The Changing Role Of Healthcare CIOs

How CIOs are becoming healers

Flashback 15 years: If you were a hospital chief information officer (CIO), the chances are you and your team were affectionately known as “the IT guys.” Networks were unstable, hardware was unreliable and integration between users (let alone departments) was a seemingly insurmountable obstacle. Today, CIOs continue to face pressures for immediacy in solving problems at their hospitals. However, they have now become even more important; they have become strategic contributors to organizational leadership.

The role of the CIO today is less about being a technologist and more about leveraging technology for the overall advancement of the healthcare organization. Perhaps most novel, the CIO’s responsibilities are no longer isolated to the business or finances of hospital operations, instead taking on a distinct clinical role. More accurately, hospital CIOs have the opportunity to contribute in substantive ways to the quality of care delivered by their organizations.

The Magic Of Electronic Health Records

Perhaps the most transformational event in this evolution of CIO roles at hospitals occurred when electronic health records transitioned to a mandated element of healthcare data storage. The thinking was logical enough: Convert patients’ clinical records into a format that can be easily accessed by all the care givers contributing to patients’ treatment. Shared access could theoretically eliminate medical errors, reduce the occurrence of adverse drug interactions,, and minimize redundant diagnostic tests and treatments. Moreover, widespread use of EHRs would expedite medical decisions and, ultimately, reduce cost.

Well, the magic of EHRs hasn’t truly revealed itself yet, in part because healthcare professionals in acute care settings have faced continuing challenges with interoperability. And while EHR utilization marked a shift where the CIO was, to some degree, participating in clinical operations, his (or her) role was more focused on selecting a system and making sure it could “speak” to the hospital’s existing legacy systems.

Most significantly, the adoption of EHRs was mandated, not voluntary. So while the CIO had entered the clinical care arena, she (or he) was not driving the innovation.

Now, that’s changing.

Decision Support Business Intelligence Technology

New decision support technology offers the CIO a novel opportunity to advance the quality of care and to actually contribute to improving patients’ medical outcomes. Using a range of technology solutions that aggregate, process, and display clinical data, care givers-mostly doctors and nurses-get the vital information they need to make moment-by-moment decisions in the course of patient care.

At Brandix i3, our clients are using decision support software to improve patient care in the intensive care unit, the emergency department, and on medical/surgery units. In many circumstances, the CIO is the force behind this technology adoption.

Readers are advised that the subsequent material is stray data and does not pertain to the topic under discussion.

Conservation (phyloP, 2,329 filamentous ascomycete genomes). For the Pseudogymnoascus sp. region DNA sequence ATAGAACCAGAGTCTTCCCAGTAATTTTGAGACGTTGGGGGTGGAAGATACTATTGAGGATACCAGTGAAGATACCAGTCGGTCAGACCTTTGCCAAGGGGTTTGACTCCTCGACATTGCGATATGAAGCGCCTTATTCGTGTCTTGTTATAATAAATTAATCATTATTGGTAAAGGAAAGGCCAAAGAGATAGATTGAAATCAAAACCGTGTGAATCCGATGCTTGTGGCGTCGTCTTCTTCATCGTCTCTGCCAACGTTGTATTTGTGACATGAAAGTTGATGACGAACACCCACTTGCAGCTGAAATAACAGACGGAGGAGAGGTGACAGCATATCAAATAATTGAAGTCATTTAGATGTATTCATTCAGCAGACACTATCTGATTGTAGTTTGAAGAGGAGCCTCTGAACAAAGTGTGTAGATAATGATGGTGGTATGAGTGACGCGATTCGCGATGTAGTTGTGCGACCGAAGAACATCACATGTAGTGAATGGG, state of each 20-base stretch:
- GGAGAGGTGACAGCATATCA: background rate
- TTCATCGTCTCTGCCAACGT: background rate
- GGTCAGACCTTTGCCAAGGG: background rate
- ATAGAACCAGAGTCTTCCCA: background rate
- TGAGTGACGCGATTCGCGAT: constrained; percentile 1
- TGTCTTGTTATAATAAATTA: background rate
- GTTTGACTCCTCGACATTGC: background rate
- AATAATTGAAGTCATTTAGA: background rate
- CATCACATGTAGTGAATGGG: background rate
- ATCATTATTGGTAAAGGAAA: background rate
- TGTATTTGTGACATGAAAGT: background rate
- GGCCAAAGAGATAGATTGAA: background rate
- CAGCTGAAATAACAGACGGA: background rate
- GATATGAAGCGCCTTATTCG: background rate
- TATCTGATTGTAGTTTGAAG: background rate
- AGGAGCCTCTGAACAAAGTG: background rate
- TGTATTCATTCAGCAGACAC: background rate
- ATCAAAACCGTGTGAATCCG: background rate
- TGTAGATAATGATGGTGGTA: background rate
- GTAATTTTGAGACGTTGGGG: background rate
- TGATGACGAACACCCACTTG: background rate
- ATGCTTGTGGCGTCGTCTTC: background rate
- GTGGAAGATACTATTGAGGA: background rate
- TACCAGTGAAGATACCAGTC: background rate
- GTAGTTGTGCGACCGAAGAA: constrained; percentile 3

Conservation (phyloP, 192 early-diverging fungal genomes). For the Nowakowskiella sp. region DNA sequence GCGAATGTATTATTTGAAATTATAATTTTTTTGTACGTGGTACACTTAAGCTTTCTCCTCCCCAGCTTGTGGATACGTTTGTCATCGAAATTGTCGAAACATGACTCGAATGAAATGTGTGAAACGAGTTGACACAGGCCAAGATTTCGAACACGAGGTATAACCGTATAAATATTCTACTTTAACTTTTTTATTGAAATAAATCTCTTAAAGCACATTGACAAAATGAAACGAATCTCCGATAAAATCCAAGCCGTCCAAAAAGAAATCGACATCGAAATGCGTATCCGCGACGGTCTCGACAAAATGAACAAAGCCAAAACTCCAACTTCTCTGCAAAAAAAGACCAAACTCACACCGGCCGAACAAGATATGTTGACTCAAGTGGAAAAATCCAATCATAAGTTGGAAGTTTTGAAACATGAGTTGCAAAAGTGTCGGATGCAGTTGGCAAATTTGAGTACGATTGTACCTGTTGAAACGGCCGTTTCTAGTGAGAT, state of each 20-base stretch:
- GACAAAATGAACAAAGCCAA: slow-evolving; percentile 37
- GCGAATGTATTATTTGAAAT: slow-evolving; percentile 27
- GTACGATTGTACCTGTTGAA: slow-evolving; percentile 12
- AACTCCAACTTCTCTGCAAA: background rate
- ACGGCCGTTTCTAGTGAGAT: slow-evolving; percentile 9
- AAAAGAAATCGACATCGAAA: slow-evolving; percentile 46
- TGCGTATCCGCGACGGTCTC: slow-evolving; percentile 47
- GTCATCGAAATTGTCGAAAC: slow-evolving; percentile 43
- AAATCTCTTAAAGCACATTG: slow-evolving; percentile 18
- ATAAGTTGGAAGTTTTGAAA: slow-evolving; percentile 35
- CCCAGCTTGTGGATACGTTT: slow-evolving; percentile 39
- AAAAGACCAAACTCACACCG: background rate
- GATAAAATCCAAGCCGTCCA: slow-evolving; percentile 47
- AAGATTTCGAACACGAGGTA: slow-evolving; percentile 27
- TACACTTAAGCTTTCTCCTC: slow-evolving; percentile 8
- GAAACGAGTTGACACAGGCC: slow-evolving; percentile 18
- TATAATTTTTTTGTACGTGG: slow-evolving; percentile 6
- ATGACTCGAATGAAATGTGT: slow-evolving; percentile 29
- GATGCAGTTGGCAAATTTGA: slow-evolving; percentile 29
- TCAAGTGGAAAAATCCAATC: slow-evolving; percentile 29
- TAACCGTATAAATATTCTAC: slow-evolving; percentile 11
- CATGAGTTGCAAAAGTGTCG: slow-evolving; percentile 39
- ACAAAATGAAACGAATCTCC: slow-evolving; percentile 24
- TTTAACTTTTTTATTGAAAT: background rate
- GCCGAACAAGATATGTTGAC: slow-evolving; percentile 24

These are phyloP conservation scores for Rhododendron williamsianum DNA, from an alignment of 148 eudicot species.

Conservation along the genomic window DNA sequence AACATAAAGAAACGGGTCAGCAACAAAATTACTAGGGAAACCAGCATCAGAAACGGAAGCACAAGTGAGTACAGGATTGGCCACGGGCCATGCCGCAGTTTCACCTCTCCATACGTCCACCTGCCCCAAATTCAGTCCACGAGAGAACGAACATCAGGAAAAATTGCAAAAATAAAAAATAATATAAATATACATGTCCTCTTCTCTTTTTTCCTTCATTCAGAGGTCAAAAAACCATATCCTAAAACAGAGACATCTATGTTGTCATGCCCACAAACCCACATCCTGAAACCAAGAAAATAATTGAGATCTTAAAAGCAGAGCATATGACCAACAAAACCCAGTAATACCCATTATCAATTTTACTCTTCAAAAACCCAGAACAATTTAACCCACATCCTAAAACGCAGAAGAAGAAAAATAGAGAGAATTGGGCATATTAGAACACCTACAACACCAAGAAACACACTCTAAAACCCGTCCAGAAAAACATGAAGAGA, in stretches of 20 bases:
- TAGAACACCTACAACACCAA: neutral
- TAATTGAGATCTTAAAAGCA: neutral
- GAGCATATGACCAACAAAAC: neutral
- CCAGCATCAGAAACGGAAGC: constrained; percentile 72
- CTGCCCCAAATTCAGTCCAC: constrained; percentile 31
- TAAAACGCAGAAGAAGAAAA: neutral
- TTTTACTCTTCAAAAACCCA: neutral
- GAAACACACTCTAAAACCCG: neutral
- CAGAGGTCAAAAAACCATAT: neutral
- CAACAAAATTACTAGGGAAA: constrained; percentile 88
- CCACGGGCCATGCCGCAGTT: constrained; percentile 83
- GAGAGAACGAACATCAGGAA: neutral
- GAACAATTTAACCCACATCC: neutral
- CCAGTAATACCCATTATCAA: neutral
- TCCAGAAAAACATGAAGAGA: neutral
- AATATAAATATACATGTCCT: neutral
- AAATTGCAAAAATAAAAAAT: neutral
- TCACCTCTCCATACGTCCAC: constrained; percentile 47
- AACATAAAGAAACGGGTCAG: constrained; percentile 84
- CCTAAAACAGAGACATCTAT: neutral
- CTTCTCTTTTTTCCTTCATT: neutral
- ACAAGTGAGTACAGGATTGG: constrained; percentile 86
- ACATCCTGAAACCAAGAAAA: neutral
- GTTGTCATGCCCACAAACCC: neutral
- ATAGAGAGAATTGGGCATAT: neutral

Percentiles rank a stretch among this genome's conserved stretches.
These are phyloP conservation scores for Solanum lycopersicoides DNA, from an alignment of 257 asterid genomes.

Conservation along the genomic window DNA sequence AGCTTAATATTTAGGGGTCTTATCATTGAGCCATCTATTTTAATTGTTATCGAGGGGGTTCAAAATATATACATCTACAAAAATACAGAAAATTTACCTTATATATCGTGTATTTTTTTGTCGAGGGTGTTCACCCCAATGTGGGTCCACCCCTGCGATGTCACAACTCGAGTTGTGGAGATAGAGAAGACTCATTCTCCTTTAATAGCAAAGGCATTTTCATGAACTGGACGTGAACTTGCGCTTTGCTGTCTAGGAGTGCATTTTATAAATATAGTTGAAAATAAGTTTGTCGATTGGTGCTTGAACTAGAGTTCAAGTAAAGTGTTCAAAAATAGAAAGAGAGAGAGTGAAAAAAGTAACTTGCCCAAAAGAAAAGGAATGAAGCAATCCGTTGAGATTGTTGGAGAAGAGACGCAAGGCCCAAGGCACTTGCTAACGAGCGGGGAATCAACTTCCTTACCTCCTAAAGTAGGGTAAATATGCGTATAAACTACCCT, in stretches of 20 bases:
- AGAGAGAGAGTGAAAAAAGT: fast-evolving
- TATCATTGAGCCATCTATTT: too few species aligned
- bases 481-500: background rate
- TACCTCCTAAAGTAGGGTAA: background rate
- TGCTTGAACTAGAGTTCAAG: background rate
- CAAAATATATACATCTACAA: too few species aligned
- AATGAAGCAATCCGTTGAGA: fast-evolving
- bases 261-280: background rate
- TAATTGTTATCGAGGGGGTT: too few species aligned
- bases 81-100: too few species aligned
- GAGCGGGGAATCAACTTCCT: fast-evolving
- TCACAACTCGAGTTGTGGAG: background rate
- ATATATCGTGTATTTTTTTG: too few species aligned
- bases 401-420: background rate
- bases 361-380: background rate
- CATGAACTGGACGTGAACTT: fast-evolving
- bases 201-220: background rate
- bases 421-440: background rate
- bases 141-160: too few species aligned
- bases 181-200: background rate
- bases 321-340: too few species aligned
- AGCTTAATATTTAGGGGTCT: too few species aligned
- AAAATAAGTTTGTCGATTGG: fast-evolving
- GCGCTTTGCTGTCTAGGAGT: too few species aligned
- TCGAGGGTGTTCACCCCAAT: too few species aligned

Of course, clinicians remain central to the process and the configuration of this software, but it has become more collaborative than ever before. For example, when the Centers for Medicare and Medicaid Services (CMS) added reporting requirements for the occurrence of severe sepsis or sepsis shock to its outcomes measurements for hospital safety, we worked with our clients’ CIOs to develop a technology solution that would not only satisfy CMS reporting requirements, but would also improve care quality. The result: The Sepsis DART solution licensed from Ambient Clinical Analytics monitors patient vitals and lab data to indicate a patient may develop sepsis or septic shock, and the system alerts a pre-determined set of caregivers, so they can intervene before the patient becomes sicker.

Similarly, the YES Board tool allows doctors and nurses in a multitude of clinical environments to identify the status of patients and to visualize that data in an easy-to-read and easy-to-see interface. It literally gives the clinical team an at-a-glance view of the patients in their charge, so they can ensure smoother patient flow, quickly assess their health status and receive early warnings when intervention is required.

CIOs are applying technology to care in the ICU as well. Like YES Board, AWARE software monitors the health status of patients in the ICU. More than just oxygen levels and heart rate, AWARE monitors data specific to the patient’s health circumstances, processing information about organ systems and the like to allow doctors and nurses to make better clinical decisions.

Mortality Review Systems

The above mentioned technologies typify how the CIO can make an impact on patient care, in real time. The CIO can also contribute to a hospital’s care-giving process after the fact.

The Mortality Review System (MRS) integrates with a hospital’s electronic health record and makes it possible to evaluate every patient death that occurs in the facility. By examining all the steps that occurred prior to a patient’s death-for every patient that dies-the MRS can detect system frailties common to multiple patients. Then, working with the clinical team and operations team, process improvement changes can be made.

CIO As Healer
In all these examples, clinicians remain both the providers of care and the deciders of care. However, today, the CIO is giving these clinicians the tools to do their jobs better. Indeed, the CIO is becoming a healer.

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